Document Type

Journal Article


Faculty of Business and Law


School of Management / Centre for Innovative Practice




This is an Accepted Manuscript of an article published by Taylor & Francis in Labour & Industry on 10 Apr 2013: Bahn, S. T., Barratt-Pugh, L. G., & Yap, G. (2012). The employment of skilled migrants on temporary 457 visas in Australia: Emerging issues. Labour & Industry, 22(4), 379-398. Available here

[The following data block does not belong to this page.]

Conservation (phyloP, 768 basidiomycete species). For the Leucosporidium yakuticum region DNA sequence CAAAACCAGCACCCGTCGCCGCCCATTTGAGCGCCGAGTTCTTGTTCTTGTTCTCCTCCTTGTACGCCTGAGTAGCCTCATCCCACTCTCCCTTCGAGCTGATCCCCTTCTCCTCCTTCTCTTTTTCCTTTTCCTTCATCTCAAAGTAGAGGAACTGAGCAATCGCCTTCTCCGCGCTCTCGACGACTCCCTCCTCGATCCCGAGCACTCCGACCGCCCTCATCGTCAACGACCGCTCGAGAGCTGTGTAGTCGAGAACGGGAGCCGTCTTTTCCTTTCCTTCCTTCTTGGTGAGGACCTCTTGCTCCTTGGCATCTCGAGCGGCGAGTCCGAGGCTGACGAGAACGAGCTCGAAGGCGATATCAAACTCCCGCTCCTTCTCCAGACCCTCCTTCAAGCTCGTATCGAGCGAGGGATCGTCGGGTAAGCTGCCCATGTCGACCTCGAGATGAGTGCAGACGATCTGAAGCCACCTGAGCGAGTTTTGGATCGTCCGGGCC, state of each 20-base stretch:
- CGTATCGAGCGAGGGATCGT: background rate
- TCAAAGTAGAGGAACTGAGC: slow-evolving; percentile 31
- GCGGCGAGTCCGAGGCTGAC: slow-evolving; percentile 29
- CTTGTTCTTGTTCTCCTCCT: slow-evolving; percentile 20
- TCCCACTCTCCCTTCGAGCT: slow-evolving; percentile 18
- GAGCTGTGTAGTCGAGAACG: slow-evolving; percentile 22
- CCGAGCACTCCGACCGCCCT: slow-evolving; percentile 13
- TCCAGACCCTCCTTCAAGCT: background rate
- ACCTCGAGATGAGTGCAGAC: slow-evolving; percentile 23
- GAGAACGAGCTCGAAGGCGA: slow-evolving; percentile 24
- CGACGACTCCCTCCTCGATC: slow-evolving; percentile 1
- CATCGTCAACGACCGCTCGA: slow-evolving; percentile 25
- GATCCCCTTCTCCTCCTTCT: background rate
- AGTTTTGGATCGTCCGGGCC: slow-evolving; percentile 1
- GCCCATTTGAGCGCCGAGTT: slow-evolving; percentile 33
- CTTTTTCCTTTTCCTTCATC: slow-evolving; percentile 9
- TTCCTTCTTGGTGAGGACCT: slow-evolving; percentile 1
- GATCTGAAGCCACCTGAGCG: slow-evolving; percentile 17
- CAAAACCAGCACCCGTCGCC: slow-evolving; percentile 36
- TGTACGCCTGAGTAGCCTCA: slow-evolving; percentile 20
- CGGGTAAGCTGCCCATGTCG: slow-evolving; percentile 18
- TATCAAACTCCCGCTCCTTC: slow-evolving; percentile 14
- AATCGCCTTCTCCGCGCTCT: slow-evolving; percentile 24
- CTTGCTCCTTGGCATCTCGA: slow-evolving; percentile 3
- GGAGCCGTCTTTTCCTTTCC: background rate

Australia is characterised as a migrant nation, and yet rhetoric rather than evidence-based research dominates current discussion about skilled migration. This paper reports on the scoping phase of a national industry-collaborative study that explores the issues associated with employing skilled migrants entering Australia on temporary 457 visas. It is well established that the Australian economy is currently almost unique amongst first world nations in entering an extended phase of growth fuelled by the developing nations' hunger for natural resources. How Australia should balance the current need for skilled migrants to sustain this growth, with the concerns for sustainable population growth, is the subject of vigorously contested public debate. This paper explores the current literature and details the key positions currently vocalised by the main stakeholders in the press and social media as a mechanism to argue for further research on the topic. The paper concludes with a summary of the current literature and stakeholder positions. This analysis indicates the complex ways that skilled migration impacts upon industry, communities and the migrant families themselves and provides a knowledge platform for our subsequent research study exploring the economic and social costs and benefits of skilled migrants on temporary 457 visas.



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